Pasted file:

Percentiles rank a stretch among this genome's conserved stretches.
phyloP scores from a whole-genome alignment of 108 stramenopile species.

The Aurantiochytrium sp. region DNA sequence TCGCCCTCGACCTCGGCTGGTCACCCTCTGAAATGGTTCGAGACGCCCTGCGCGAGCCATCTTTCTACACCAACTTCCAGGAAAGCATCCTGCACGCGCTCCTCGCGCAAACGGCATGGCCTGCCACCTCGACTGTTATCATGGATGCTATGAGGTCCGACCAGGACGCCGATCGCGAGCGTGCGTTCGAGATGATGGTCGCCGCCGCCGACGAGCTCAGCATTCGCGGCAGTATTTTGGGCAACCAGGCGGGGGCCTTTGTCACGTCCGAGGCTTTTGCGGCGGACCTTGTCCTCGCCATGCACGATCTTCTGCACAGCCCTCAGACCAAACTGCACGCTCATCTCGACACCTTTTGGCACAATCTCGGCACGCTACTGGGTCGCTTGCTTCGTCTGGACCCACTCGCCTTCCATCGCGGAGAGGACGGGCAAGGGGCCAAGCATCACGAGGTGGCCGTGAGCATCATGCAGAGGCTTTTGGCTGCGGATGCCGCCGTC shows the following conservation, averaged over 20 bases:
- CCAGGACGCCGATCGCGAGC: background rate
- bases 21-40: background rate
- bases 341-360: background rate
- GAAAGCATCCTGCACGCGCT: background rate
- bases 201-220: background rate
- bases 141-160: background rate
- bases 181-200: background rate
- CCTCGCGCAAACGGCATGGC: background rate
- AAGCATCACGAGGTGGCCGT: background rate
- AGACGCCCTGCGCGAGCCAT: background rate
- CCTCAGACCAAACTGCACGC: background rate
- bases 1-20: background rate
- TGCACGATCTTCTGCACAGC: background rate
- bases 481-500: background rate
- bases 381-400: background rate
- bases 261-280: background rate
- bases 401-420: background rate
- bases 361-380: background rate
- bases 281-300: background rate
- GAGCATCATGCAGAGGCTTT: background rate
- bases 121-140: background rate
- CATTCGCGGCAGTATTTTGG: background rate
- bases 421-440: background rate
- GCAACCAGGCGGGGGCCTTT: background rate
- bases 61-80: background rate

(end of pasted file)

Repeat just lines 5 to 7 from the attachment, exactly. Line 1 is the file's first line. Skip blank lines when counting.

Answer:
- bases 21-40: background rate
- bases 341-360: background rate
- GAAAGCATCCTGCACGCGCT: background rate